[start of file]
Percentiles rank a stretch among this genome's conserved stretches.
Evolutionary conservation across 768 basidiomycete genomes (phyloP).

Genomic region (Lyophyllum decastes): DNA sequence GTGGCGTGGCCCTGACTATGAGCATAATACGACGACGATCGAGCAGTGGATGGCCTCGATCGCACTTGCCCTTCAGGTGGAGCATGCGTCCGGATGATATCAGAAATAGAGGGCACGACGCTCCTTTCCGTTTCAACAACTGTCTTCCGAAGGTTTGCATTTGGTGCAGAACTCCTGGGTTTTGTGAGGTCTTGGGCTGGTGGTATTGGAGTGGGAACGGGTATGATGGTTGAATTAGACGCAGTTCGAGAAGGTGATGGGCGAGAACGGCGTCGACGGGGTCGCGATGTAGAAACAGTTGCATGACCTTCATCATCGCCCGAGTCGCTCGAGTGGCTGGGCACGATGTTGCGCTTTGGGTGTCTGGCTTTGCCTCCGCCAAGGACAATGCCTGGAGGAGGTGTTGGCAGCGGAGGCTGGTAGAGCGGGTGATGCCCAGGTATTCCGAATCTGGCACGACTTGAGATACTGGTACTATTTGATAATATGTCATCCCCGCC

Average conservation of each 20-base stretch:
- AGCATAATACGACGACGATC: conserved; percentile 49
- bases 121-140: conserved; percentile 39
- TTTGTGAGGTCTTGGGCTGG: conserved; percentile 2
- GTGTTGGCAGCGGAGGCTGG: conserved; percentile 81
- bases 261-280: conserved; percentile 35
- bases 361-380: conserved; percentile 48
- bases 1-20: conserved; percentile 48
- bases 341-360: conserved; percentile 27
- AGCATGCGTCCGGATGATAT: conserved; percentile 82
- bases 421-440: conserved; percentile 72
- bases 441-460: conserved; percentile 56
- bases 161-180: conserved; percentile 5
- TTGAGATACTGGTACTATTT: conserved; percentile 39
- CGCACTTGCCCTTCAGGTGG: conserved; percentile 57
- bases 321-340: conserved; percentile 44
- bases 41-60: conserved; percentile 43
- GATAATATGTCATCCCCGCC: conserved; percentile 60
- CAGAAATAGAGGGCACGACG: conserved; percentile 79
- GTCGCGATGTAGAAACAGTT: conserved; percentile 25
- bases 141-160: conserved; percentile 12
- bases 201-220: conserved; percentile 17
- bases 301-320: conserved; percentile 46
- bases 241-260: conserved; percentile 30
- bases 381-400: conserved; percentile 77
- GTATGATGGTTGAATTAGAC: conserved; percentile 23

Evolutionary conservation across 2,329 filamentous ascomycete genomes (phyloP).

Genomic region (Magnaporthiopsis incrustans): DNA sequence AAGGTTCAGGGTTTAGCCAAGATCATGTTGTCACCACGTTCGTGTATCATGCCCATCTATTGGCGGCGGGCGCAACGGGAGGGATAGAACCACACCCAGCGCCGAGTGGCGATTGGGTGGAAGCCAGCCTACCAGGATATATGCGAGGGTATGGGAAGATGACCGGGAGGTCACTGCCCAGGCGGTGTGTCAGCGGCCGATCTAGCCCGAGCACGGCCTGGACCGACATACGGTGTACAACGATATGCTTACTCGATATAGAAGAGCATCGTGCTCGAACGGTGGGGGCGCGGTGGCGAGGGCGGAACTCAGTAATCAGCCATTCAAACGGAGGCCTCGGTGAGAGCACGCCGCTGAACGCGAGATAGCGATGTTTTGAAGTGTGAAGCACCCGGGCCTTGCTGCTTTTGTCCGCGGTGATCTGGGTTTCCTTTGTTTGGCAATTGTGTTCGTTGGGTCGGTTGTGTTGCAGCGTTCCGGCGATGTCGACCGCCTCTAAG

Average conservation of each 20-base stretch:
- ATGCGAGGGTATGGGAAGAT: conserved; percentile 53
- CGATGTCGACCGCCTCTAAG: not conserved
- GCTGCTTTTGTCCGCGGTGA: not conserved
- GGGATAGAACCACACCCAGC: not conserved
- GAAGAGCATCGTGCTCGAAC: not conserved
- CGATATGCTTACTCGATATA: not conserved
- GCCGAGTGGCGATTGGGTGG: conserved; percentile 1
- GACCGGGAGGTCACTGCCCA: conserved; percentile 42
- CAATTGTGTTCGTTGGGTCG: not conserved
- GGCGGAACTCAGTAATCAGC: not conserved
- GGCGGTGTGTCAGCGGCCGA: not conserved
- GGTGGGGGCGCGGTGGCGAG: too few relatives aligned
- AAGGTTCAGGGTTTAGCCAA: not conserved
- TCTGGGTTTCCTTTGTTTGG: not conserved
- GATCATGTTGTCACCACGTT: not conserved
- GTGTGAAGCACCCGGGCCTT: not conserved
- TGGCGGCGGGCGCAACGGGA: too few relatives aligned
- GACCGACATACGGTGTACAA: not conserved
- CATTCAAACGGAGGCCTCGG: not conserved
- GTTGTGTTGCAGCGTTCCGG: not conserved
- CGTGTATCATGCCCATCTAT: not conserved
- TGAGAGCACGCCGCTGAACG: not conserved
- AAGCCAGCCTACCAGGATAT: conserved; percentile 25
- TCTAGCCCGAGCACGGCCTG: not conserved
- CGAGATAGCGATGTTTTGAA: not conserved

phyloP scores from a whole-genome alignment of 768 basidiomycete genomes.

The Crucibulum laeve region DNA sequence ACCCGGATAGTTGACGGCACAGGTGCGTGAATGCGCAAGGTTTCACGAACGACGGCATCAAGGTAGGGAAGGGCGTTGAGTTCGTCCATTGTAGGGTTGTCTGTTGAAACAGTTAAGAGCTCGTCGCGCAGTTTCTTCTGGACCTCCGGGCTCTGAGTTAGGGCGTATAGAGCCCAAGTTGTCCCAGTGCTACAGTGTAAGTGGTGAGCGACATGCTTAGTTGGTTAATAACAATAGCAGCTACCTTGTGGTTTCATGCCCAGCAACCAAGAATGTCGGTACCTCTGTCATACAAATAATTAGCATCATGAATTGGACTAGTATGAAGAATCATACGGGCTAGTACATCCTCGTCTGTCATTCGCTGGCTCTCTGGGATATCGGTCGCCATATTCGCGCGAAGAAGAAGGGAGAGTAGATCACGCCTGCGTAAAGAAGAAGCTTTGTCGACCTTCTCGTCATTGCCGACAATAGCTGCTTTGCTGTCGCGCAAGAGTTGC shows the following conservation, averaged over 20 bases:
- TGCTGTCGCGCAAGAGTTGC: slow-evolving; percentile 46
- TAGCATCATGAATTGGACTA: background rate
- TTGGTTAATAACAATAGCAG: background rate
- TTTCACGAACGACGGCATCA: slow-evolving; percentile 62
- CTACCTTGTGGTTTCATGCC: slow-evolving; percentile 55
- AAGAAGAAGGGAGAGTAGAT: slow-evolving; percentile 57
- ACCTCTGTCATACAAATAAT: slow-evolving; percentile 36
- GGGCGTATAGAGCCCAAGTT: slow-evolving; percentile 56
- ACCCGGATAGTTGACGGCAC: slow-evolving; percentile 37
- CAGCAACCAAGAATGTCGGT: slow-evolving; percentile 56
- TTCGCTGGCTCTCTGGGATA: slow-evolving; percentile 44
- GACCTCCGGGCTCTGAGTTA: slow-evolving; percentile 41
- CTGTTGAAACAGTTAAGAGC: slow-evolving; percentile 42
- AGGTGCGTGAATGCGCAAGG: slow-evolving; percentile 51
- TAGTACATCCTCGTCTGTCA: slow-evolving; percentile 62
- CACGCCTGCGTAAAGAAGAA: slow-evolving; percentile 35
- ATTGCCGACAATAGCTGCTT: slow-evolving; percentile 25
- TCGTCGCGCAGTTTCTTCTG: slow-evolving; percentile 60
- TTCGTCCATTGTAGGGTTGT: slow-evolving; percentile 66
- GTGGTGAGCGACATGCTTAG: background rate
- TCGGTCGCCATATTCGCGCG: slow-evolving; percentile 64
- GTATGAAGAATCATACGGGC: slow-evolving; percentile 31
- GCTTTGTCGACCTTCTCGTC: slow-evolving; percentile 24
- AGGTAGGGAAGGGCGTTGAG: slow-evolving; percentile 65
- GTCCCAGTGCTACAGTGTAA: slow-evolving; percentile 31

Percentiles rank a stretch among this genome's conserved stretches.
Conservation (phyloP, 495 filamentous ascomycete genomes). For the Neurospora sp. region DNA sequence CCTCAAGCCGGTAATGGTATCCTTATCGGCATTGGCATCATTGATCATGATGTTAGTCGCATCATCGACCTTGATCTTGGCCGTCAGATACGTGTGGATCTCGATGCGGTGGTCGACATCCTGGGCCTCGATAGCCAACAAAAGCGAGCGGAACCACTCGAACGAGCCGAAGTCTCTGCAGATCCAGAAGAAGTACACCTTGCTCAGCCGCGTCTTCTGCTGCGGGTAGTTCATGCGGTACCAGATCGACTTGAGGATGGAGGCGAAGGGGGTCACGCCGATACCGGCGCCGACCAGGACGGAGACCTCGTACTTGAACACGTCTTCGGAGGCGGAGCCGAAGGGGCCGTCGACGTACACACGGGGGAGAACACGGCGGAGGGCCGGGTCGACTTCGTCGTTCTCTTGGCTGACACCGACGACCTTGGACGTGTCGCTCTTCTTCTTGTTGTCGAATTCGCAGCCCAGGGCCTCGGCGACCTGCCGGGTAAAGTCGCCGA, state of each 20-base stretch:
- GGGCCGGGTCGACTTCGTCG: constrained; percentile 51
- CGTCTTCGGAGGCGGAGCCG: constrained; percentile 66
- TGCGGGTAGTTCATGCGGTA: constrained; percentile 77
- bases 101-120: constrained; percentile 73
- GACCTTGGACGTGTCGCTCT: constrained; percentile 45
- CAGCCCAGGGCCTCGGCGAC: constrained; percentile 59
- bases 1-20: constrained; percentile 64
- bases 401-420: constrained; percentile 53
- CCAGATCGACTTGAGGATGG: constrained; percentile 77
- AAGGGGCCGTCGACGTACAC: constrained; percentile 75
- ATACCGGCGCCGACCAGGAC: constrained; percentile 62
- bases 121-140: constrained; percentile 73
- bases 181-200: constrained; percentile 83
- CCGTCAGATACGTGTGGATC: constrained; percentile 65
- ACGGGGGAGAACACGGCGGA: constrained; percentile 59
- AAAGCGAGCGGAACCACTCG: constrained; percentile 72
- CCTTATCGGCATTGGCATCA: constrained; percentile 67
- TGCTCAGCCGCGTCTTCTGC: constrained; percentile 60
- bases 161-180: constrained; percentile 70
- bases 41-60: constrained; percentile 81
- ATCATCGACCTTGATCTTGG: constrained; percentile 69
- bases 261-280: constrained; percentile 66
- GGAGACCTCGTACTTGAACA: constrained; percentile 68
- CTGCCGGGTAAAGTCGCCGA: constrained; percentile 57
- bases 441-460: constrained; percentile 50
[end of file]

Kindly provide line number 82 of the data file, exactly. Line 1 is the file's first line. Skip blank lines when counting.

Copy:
- GCTTTGTCGACCTTCTCGTC: slow-evolving; percentile 24